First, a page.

Oscar-Nominated Patriotic Short The Tanks Are Coming
Musical Shorts Borrah Minnevitch and His Harmonica School and The United States Army Air Force Band
Classic Cartoon The Dover Boys at Pimento University or the Rivals of Roquefort Hall
Trailers of Desperate Journey and 1942's Murder in the Big House
Edge of Darkness (1943)-directed by Lewis Milestone
Warner Night at the Movies 1943 Short Subjects Gallery:
Musical Short The United States Service Bands
Classic Cartoons Hiss and Make Up and To Duck....Read more ›
"Desperate Journey" (1942): Aussie co-pilot Flynn's disregard to his captain's orders to remain at high altitude on a bombing mission over Poland gets the plane shot down, the captain killed, and Flynn and crewmates Ronald Reagan, Alan Hale, Arthur Kennedy, and Ronald Sinclair pursued across Europe by stereotypical Nazi villain Raymond Massey, and the most inept collection of German soldiers since "Hogan's Heroes"...This film is NOT to be taken seriously (in case you weren't sure), but to be enjoyed as one of the wildest, zaniest, most exciting adventure films of WWII. Director Raoul Walsh pulled out all the stops...and listen for Flynn's final line..."Now for Australia, and a crack at those Japs!", which had audiences in stitches, even in 1942! (4 1/2 stars, out of 5)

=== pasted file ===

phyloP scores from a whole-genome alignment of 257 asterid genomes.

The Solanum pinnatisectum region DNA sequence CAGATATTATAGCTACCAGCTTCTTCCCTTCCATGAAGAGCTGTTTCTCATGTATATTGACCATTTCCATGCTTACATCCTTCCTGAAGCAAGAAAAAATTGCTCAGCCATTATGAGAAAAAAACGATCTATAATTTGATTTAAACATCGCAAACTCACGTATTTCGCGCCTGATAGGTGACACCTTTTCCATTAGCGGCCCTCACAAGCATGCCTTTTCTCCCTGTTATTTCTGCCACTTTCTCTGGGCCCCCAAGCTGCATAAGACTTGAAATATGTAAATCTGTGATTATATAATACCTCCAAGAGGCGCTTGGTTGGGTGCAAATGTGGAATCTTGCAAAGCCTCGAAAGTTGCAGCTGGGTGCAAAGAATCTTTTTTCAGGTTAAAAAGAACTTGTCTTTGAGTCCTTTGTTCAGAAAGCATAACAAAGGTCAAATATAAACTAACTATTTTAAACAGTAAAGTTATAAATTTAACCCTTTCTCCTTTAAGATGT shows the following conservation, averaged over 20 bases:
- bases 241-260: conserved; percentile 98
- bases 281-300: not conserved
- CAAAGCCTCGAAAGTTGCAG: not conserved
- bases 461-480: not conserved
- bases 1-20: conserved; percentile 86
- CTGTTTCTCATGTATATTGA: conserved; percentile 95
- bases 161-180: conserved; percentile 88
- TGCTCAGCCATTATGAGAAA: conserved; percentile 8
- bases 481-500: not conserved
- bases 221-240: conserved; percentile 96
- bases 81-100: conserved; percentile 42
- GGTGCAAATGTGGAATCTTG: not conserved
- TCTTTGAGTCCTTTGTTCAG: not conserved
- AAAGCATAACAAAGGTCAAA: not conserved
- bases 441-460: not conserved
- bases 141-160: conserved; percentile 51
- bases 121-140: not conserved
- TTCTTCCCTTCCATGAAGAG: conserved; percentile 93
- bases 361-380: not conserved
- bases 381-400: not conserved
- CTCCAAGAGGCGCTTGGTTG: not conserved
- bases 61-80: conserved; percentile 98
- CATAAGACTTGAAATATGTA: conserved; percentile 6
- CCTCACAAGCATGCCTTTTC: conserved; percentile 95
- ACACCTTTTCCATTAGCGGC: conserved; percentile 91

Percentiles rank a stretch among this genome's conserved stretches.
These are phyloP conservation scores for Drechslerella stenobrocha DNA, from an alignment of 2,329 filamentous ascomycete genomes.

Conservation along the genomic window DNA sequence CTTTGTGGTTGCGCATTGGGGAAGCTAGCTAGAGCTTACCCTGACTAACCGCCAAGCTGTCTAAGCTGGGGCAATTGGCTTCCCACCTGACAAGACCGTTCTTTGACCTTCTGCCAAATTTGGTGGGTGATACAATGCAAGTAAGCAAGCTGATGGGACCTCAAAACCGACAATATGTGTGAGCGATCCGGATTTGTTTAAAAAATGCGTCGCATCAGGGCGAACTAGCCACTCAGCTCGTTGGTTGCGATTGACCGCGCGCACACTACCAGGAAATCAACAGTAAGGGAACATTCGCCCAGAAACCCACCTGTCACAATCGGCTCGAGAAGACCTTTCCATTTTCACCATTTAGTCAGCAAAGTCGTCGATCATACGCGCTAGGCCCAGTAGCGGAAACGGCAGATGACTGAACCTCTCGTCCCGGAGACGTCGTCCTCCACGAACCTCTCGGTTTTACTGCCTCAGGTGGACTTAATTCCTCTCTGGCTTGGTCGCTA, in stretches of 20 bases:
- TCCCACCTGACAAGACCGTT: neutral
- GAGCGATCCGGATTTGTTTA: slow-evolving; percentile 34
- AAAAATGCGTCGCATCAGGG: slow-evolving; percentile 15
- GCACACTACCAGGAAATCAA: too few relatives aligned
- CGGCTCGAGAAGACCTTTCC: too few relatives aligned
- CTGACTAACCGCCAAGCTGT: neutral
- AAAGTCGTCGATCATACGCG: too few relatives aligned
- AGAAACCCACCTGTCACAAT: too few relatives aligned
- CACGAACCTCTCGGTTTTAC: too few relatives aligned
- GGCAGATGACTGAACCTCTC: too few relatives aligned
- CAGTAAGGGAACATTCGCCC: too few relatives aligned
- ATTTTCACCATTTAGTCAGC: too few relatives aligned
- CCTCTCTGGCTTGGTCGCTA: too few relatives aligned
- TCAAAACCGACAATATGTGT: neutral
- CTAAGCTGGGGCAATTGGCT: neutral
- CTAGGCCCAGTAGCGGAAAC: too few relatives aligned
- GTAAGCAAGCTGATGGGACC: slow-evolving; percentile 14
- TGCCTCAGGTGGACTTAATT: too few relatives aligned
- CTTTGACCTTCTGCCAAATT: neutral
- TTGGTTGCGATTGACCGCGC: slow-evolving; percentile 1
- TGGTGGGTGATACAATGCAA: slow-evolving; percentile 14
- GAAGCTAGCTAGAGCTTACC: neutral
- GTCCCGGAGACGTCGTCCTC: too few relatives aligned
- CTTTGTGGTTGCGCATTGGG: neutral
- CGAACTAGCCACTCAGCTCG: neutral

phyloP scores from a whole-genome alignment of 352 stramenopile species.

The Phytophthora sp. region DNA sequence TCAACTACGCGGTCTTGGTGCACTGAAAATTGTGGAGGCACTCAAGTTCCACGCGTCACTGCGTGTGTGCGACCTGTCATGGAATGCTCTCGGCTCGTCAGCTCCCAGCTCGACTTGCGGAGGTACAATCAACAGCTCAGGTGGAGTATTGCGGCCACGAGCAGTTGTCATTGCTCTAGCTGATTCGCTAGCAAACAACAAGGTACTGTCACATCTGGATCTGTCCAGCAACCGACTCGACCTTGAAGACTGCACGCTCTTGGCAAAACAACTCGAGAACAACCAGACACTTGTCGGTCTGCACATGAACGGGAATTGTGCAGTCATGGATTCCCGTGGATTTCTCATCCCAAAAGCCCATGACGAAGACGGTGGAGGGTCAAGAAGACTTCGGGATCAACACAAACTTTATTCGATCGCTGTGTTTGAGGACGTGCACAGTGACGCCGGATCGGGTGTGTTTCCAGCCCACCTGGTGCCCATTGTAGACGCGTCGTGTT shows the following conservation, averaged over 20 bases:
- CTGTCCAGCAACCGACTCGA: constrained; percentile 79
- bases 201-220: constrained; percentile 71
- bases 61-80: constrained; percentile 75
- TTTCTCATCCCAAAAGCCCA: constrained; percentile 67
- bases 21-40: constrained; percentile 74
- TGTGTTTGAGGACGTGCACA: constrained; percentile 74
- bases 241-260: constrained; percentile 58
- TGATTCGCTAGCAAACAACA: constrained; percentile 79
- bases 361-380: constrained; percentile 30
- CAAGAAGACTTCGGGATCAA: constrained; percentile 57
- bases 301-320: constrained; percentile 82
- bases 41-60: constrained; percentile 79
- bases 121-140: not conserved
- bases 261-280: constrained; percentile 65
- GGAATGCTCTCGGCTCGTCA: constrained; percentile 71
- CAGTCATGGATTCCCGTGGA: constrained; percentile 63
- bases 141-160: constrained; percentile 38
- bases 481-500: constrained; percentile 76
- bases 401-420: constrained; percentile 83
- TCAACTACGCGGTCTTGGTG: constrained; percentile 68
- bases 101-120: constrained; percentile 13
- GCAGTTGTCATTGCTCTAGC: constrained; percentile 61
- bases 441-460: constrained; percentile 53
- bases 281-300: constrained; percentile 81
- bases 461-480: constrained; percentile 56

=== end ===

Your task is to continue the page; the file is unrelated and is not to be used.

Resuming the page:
"Edge of Darkness" (1943): If "Desperate Journey" was unabashed silliness, "Edge" was a strong, brooding ensemble drama, filmed with director Lewis Milestone's compassion and understanding. Framed with a "Beau Geste"-style opening (in a ruined, deserted Norwegian village), the tale is told in flashback, as the Germans hold the village under an iron thumb.Read more ›
An efficient cast completes the whole work.
Here in one collection are those films. They range in quality, not only with respect to the films but also to Flynn's acting. In some (e.g., Objective Burma) he is the old recognizable hero, while in others he pulls back the throttle (e.g., Edge of Darkness) and in others the old Flynn will not be recognizable (e.g., Uncertain Glory).
This is an absolute must for Flynn fans.
We see him here at the peak of his powers, trying to change course, but the strong currents of his past will be impossible to steer against. Ahead lay the rocks of obscurity and undistinguished roles, the descent into alcoholism and drug abuse, the failure of his multiple marriages, and the self-parody. Near the end, the sun will rise once more and he will finally get the chance to reach the shores he yearned for. But in this remarkable collection we get a glimpse of the giant before the fall.
Most Recent Customer Reviews
I love Errol Flynn war movies! Each of the 5 movies was excellent. Great gift of any old war movie buffs!Published 4 days ago by Hannah Bowers
I bought this set along with the TCM Errol Flynn 'Swashbuckler' set. While that shows off Flynn's great on screen presence as swashbuckler, or
witty archer of Sherwood... Read more
All of these films are over-the-top in that wonderful old Warner Brothers way, and they're too much fun not to watch repeatedly.Published 2 months ago by Greg